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Good Guy David Murphy Hangs It Up

Good Guy David Murphy Hangs It Up

| On 26, Apr 2016

Less than nine months after he was a deadline trade by the Cleveland Indians to the Los Angeles Angels, former Tribe outfielder David Murphy is walking away from the game of baseball.

On Sunday, Murphy left the Minnesota Twins’ Triple-A affiliate Rochester after the game and returned home to Dallas, where his wife and children still live after his lengthy career in Texas with the Rangers. He asked for, and was granted, his release on Monday.

“I think I’m done playing,” Murphy shared with Mike Berardino of The Pioneer Press via telephone interview. “It was definitely a tough decision, but it wasn’t an emotional decision I made over a few minutes or even an hour. A lot of time went into it, and I know I made the right decision.”

Steve Mitchell/USA TODAY Sports

Steve Mitchell/USA TODAY Sports

Murphy, 34, had signed with the Twins two weeks after his release by the Boston Red Sox. He had spent spring training with the Sox after signing with the club on a minor league contract at the end of February, reuniting him with the organization that selected him with a 17th overall pick in the 2003 draft. As camp was coming to a close and the outfield mix was packed with options in Boston, Murphy had given an impression that he had no intentions on playing in the minors and living life again on buses after spending the past ten years on American League rosters.

At the end of March, he exercised the opt-out clause in his contract and became a free agent.

“My dream my entire life is to be a major league baseball player,” said Murphy in a quote in the Star-Telegram on April 23. “If I can’t live that dream, then there was no reason to play baseball anymore.”

It was not an easy off-season for the former Tribe outfielder, who spent parts of two seasons in Cleveland with the Indians in 2014 and 2015.

“It was frustrating. At first I thought it was because I needed to wait for the dominoes to fall. The market was very slow, and nothing happened, nothing happened,” said Murphy in the Star-Telegram story. “I took it on a week-to-week basis thinking the phone is going to ring this week, the phone is going to ring this week, and it never did.”

When Murphy reported to Rochester, the Twins’ outfield situation was unresolved with a lot of young and talented players who were not quite playing up to their potential. He got into ten games with the Triple-A Red Wings while working as a corner outfielder and hit .194 with a double, one home run, and three RBI in 39 plate appearances. But when the Twins made the decision to option two outfielders off of their Major League roster (Byron Buxton and Max Kepler), Murphy was not heading back to the Majors. Minnesota instead activated utility option Danny Santana from the disabled list and recalled pitcher Alex Meyer.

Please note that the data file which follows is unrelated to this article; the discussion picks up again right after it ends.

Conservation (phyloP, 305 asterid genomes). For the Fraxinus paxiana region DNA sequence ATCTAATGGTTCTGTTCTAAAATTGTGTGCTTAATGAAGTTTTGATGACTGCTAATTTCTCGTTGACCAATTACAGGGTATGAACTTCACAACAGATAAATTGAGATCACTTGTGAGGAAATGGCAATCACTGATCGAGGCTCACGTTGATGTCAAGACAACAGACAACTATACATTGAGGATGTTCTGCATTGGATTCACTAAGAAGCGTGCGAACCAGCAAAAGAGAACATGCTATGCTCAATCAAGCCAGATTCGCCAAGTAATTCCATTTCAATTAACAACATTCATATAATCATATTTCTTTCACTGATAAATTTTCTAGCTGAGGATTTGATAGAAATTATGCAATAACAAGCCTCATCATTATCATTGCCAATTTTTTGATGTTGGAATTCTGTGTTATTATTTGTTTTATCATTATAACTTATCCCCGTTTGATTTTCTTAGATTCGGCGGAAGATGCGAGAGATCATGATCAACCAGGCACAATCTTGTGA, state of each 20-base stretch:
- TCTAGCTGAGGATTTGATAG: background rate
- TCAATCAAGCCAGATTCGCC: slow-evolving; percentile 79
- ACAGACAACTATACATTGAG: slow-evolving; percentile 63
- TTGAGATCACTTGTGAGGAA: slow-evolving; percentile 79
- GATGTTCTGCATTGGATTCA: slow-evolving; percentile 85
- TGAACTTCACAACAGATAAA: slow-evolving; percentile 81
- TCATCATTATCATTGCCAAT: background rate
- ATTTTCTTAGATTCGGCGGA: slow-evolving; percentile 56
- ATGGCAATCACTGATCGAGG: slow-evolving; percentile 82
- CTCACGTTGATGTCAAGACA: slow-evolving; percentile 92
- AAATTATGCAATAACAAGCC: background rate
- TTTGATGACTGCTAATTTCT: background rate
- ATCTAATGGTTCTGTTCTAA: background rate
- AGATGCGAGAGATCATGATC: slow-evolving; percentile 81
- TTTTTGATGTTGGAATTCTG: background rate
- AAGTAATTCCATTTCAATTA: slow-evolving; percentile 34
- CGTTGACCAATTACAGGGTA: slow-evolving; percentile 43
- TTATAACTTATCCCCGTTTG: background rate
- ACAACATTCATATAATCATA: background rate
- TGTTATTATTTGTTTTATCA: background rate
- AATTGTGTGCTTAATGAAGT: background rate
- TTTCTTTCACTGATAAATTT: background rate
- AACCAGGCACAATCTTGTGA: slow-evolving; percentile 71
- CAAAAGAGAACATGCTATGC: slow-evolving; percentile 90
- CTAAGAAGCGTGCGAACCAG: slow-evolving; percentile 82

“His numbers weren’t pretty but he took decent at-bats the last couple games,” Minnesota general manager Terry Ryan was quoted in The Pioneer Press story. “He played a decent outfield. He was healthy. He can still play.”

With two young players heading to Rochester and in need of playing time, Murphy’s time on the field was going to dwindle and the pursuit of another attempt to reach the Majors and earn the $1 million portion of his contract for landing on a MLB roster was coming to an end. In advance of his May 1st opt-out in his Twins contract, he asked for his release on Sunday.

Jason Miller/Getty Images

Jason Miller/Getty Images

“I said, ‘If I never play a major league baseball game again, this is definitely not the way I wanted to go out,” Murphy shared in the Star-Telegram. “It makes me realize how lucky the players are that get to end things on their own terms.”

Murphy hit .273 in over a year and a half with Cleveland, hitting 13 homers and driving in 85 runs. He had signed a two-year, $12 million contract following the 2013 season to join the Indians in a well-publicized story after his five-year-old daughter broke the news of his deal by sharing with her preschool class that her “daddy is going to be an Indian.” His “Good Guy” moniker seemed to catch fire on social media after coming through Cleveland, where his scrappy play and likeable personality won him points with some Tribe fans.

He was traded by the Indians to the Angels in the days preceding the non-waiver trade deadline last season in exchange for minor league shortstop Eric Stamets.

Photo: Chuck Crow/The Plain Dealer